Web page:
Guidelines for normal heart size on radiographs
I personally find the following guidelines easier than the vertebral heart score (VHS) method. Just as a reminder the normal VHS in a dog is 10-10.5.
In the dog, in inspiratory films:
< 3.5 intercostal spaces for:brachiocephalic breeds,immature dogs,small breeds
< 3 intercostal spaces for "average dog"
< 2.5 intercostal spaces for deep chested breeds
the vertical distance from the cardiac apex to the carina is normally 2/3 to 3/4 the vertical distance from the cardiac apex to the vertebral column
Right ventricular enlargement will result in a wider heart- more intercostal spaces
Left ventricular enlargement will result in a taller heart-therefore the trachea will be displaced dorsally
The width of the heart should be less than 2/3 of the thoracic width.
The distance between the heart and the thoracic wall should be equal on both sides. When this distance is reduced on the left side it suggests a left side enlargement, and when it is reduced on the right side it suggests a right side enlargement.
In barrel chested dogs the heart always seemed to be enlarged even when it is normal.
In these dogs the VHS method is very useful in determining whether the cardiomegaly is real.
Yorkshire terriers also have "cardiomegaly" on radiographs and on the lateral view, the left atrium many times seems to be enlarged even though it is normal.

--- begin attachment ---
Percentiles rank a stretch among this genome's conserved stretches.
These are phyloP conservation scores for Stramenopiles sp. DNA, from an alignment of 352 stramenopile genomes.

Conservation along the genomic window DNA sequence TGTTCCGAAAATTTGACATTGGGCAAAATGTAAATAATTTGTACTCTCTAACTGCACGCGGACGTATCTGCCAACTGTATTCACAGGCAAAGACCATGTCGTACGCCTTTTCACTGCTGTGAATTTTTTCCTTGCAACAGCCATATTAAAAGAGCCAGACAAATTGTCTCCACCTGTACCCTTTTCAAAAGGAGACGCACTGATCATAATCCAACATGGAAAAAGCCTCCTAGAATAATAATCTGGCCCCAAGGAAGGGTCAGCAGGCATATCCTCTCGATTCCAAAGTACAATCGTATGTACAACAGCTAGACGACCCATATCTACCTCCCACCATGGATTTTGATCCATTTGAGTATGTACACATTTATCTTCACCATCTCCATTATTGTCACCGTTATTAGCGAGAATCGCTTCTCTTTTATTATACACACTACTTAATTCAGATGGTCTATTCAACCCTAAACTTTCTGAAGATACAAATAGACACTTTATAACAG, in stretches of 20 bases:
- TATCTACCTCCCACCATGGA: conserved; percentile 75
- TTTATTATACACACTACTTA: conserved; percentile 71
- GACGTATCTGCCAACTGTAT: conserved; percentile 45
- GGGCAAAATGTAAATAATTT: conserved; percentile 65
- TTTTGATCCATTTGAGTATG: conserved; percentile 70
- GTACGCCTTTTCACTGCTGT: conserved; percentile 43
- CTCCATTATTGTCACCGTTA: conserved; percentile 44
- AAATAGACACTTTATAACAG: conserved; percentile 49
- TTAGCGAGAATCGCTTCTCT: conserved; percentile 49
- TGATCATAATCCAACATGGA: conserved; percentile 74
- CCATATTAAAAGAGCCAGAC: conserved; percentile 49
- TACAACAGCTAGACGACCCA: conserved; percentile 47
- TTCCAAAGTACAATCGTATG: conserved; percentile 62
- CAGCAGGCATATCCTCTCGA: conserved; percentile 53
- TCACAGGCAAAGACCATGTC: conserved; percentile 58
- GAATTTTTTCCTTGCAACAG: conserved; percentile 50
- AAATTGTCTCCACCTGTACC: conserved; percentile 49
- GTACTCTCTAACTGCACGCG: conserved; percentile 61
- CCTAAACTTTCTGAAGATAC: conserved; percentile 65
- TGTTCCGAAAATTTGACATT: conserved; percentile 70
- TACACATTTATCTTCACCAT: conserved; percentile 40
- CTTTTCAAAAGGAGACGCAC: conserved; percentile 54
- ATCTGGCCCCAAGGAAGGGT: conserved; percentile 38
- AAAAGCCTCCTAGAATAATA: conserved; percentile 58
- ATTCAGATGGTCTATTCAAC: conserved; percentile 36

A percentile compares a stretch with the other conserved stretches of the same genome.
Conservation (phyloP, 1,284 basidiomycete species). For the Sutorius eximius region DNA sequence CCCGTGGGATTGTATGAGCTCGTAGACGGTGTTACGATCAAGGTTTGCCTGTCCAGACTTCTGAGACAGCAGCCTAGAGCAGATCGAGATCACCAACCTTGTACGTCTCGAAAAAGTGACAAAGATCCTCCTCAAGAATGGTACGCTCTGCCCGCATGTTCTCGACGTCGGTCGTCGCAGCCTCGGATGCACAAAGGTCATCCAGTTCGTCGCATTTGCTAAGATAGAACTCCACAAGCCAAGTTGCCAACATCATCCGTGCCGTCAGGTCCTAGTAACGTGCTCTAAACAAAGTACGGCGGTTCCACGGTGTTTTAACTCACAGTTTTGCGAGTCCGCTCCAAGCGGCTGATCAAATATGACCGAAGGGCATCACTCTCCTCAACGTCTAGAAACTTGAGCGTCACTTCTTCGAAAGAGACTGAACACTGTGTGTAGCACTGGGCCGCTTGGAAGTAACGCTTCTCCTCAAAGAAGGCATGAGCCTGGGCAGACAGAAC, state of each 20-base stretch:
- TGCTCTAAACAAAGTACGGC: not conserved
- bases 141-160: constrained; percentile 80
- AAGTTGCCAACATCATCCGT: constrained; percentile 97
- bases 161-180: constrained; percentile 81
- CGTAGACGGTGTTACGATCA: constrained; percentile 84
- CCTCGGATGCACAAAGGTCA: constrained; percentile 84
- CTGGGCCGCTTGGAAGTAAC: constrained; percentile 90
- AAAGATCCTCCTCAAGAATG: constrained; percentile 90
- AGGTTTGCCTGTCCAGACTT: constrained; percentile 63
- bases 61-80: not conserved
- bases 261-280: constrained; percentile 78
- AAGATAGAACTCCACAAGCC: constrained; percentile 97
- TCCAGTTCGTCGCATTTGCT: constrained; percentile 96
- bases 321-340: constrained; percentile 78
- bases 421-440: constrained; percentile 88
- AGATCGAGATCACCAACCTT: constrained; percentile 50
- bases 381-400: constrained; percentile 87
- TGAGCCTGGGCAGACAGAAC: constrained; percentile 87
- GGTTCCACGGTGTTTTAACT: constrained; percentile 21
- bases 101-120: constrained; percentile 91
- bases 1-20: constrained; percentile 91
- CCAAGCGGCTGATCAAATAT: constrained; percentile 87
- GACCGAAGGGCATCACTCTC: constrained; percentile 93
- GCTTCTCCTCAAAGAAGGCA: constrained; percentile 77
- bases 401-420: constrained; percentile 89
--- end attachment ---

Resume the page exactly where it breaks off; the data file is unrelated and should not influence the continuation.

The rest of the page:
Note that in these breeds it can be difficult to obtain inspiratory films.
In these dogs, in the absence of a heart murmur the cardiomegaly is probably not real.
In deep chested dogs the cardiomegaly can be very subtle.
In Dobermans, even in heart failure, the left atrium is not always significantly enlarged.
In the cat, inspiratory films:
The guidelines for cats are less defined.
The heart is more elongated and elliptical than in the dog
< 2-2 1/2 intercostal spaces
The cat's heart tends to be more horizontal and with age, the heart tends to horizontalize even more ("lazy" heart).
DV / VD
The cat heart is more oval and thinner than the dog, and the cardiac apex usually lies on the midline, unlike the dog in which the apex is shifted to the left. When shifted in a cat consider cardiomegaly.
If a cat's heart looks like a dog's heart on a radiograph there is definitely something wrong :)